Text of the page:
Nor of the arrow that flies by day,

    Nor of the pestilence that walks in darkness,
    Nor of the destruction that lays waste at noonday.

    A thousand may fall at your side,
    And ten thousand at your right hand;
    But it shall not come near you.

    Only with your eyes shall you look,
    And see the reward of the wicked.”

    Psalm 91

    • Steve Towers Steve Towers says:

      Now Jesus was a social drinker
      He never drank alone
      He never partied at a strip club
      Keeping his woman up at home
      Or overstayed his welcome
      Or threw up in your sink
      Nah, Jesus was never late to work, man
      And he always pulled his weight

      So tell you where it hurts
      And I’ll tell you what to feel
      Wash me in the water mama
      And I’ll wash you in the water

      —”Jesus was a Social Drinker,” Chuck Prophet

      Not exactly up to speed with the social distancing, but there’s reciprocal washing in the chorus.

  3. Avatar Paul says:

    To be fair, wasn’t Thompson’s and Redding french close due to retirement?

    • I didn’t attribute reasons for the closure of all those businesses (and scores of others). My point was that they’re gone, and I’m bummed about it, but once a business closes, it doesn’t come back (unless, as Steve points out, it’s a planned closure, like happens at Cafe Maddalena each winter).

  4. Avatar Doug Cook says:

    I am so glad that I retired from the restaurant business when I did. I would hate to have to navigate through this crisis. What I would suggest, if you are staying away from your favorite restaurant for the time being, go and buy gift certificates from them. Buy some for your friends. Help these businesses by keeping some cash flowing.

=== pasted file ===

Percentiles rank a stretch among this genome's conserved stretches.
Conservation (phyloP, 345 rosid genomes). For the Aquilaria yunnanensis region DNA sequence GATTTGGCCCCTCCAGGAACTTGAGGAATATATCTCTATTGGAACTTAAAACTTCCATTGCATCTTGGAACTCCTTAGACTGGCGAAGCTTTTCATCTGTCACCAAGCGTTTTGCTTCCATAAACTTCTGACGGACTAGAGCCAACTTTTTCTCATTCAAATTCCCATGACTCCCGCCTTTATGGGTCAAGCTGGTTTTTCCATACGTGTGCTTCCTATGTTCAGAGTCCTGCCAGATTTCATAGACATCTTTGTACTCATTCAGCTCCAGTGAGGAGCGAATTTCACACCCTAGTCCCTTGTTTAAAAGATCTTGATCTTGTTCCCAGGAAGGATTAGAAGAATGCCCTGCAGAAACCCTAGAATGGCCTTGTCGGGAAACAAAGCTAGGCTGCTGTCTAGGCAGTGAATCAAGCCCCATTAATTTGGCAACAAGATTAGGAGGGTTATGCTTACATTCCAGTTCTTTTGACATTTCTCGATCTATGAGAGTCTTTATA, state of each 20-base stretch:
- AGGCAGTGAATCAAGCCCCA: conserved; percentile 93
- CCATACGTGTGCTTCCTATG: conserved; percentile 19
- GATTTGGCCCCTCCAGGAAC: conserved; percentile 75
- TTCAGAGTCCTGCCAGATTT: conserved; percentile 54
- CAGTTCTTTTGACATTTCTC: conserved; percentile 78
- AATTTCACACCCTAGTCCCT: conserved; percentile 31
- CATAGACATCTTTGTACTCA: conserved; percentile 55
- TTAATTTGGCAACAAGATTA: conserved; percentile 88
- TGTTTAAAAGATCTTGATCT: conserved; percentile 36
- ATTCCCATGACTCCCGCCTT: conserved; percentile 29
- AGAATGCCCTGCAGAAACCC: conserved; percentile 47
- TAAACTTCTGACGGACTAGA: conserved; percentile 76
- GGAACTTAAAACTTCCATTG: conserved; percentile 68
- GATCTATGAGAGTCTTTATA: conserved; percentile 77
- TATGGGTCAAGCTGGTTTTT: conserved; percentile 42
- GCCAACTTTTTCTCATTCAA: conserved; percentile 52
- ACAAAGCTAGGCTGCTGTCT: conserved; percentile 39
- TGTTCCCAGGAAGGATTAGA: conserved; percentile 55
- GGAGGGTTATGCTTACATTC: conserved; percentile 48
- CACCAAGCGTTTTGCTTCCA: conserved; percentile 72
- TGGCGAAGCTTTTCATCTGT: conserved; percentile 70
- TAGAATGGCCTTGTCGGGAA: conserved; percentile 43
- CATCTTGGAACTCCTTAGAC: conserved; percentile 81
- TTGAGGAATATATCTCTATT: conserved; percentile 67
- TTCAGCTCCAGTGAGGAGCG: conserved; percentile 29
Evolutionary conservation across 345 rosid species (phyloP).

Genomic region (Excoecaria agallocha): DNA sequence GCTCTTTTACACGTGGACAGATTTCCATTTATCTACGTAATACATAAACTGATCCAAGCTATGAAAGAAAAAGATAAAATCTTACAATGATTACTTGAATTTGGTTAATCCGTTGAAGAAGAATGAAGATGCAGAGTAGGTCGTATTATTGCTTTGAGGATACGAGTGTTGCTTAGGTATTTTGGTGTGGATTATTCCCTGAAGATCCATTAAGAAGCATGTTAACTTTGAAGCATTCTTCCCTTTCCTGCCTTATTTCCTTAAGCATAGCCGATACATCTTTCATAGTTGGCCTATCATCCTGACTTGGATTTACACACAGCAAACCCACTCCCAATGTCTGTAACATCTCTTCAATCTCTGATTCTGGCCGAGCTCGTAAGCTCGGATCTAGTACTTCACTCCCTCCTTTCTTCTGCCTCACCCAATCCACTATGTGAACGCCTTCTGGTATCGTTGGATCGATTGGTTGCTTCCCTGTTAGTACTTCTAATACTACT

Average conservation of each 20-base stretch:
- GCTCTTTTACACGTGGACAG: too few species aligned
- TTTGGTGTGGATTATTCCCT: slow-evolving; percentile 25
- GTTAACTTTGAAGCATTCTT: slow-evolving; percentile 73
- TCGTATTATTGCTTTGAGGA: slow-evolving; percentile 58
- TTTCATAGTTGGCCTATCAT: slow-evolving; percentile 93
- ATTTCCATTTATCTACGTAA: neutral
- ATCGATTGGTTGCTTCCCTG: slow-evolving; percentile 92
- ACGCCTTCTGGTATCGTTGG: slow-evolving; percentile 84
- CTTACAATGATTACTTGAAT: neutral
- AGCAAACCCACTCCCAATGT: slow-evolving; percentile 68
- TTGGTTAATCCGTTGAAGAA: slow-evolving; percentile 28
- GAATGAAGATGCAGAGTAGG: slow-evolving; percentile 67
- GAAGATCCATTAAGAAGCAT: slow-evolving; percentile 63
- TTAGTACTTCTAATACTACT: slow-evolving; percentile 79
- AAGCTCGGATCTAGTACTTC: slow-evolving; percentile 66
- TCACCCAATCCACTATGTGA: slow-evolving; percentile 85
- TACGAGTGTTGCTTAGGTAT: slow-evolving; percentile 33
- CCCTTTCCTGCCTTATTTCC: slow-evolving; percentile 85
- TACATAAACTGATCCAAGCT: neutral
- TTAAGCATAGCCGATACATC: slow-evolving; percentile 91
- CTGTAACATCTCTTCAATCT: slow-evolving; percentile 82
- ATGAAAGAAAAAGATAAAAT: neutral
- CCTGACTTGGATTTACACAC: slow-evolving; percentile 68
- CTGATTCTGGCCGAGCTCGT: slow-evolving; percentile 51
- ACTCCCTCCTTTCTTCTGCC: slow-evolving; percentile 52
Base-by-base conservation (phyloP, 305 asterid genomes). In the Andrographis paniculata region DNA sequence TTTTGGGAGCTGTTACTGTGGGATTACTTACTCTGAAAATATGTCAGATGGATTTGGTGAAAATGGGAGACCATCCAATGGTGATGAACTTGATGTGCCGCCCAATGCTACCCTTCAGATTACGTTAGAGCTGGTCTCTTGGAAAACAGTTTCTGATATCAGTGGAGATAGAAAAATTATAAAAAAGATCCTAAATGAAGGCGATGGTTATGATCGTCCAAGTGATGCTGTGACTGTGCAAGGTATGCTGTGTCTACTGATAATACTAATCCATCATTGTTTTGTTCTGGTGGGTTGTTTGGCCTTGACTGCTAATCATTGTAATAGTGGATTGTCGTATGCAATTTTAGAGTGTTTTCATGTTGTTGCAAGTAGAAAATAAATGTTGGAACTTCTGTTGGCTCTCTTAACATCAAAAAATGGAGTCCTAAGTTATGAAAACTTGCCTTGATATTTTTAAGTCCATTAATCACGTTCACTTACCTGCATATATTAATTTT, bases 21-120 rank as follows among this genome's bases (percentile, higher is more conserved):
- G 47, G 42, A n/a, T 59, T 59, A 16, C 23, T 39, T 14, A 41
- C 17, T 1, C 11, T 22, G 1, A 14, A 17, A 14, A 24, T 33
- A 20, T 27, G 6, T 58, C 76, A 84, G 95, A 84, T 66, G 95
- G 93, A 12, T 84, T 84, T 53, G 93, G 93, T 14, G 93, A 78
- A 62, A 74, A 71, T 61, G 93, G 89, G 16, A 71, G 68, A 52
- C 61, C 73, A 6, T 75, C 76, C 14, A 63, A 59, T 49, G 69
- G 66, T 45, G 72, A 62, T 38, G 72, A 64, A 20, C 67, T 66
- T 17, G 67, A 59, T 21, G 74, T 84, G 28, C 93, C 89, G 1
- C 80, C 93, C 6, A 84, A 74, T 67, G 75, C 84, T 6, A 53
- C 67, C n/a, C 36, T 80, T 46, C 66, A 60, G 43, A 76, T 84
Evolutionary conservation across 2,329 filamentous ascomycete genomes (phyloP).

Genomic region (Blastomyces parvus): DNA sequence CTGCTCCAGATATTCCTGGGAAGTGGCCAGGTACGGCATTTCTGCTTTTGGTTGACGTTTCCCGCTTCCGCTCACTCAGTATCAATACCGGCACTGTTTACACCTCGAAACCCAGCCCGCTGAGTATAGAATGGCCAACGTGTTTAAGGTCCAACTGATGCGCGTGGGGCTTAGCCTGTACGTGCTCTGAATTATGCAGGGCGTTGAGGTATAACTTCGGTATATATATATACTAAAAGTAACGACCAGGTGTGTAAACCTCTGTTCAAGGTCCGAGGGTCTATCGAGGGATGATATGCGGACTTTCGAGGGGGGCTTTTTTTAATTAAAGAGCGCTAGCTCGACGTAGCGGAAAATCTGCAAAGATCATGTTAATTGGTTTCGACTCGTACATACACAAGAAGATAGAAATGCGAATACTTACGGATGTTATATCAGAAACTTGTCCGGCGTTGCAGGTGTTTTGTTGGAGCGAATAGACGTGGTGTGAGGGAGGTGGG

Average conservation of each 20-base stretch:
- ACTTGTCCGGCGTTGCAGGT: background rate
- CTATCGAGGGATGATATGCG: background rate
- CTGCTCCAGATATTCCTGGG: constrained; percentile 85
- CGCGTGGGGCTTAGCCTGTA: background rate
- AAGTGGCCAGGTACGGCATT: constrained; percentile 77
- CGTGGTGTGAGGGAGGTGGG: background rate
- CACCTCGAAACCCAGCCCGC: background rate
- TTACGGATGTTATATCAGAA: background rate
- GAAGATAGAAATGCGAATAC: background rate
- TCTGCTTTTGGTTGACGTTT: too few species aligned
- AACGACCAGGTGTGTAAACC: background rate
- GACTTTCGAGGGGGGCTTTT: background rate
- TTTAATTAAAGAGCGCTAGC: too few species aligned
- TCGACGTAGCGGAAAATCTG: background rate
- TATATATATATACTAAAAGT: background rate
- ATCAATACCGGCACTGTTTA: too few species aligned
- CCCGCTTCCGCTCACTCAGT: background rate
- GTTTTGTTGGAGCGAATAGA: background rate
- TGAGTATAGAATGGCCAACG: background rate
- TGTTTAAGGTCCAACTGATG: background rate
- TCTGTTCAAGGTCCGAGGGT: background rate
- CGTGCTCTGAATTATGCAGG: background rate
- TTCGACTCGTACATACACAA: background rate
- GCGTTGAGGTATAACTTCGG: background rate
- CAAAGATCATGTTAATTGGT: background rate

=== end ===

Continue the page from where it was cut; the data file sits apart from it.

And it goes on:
• Steve Towers Steve Towers says:

      I can’t really think of a worse business to be in right now than the food and libations industry. I’d be tempted to just close the doors for a month rather than go upside-down every day. There are places in the sub-tropics where the trade winds die for a couple of months every year, the humidity gets unbearable, and the tourists don’t show. Places close, and many of the business owners wander off in search of altitude.

      • Steve, I agree with you that food and drink establishments (especially drink) are in the least enviable place right now. All my crazy fantasies I ever had about opening a restaurant are out the window now.

        And you’re right that sometimes places close for seasonal reasons, and then reopen. Cafe Maddalena, in Dunsmuir, which I once referred to (in a column about restaurants that had memorable negative backlash) as my favorite Redding restaurant, does exactly that each winter, and then reopens, I believe, in time for some fishing season to accommodate the tourists. So, true, maybe that could work, for some restaurants to just shut their doors for a month, or two, or so … The tricky part would be how to survive financially that long without income. It’s a rare business that can last for months without income, unless it’s built into their annual plan, and they look at that time as a little vacation, a time to do repairs and take a break. That would be really nice if that were possible for restaurants until the virus disaster is gone. (Any guesses how long that might be?)

        • Steve Towers Steve Towers says:

          Something that I’ve pondered and not said out loud (until now): The downside of flattening the curve effectivley is that it requires a prolonged period of social distancing. To work, people have to be patient for an extended period of time. So, perversely, the better we perform at social distancing and combatting the pandemic, the longer the curve spreads out over time, and the harder it’s going to be on businesses.

          My daughter pointed this out, and is among those who took a pledge to shop locally, however they can pull it off. It’d be easier to order everything from Amazon and those prepared meal services, but try to minimize it.

          Our household is doing our best to shop locally to the extent we can. Groceries, yes. We haven’t yet taken the step of supporting restaurants by ordering take-out. It would be useful for restaurants to respond to Doni’s invitation to describe what extra precautions they’re taking.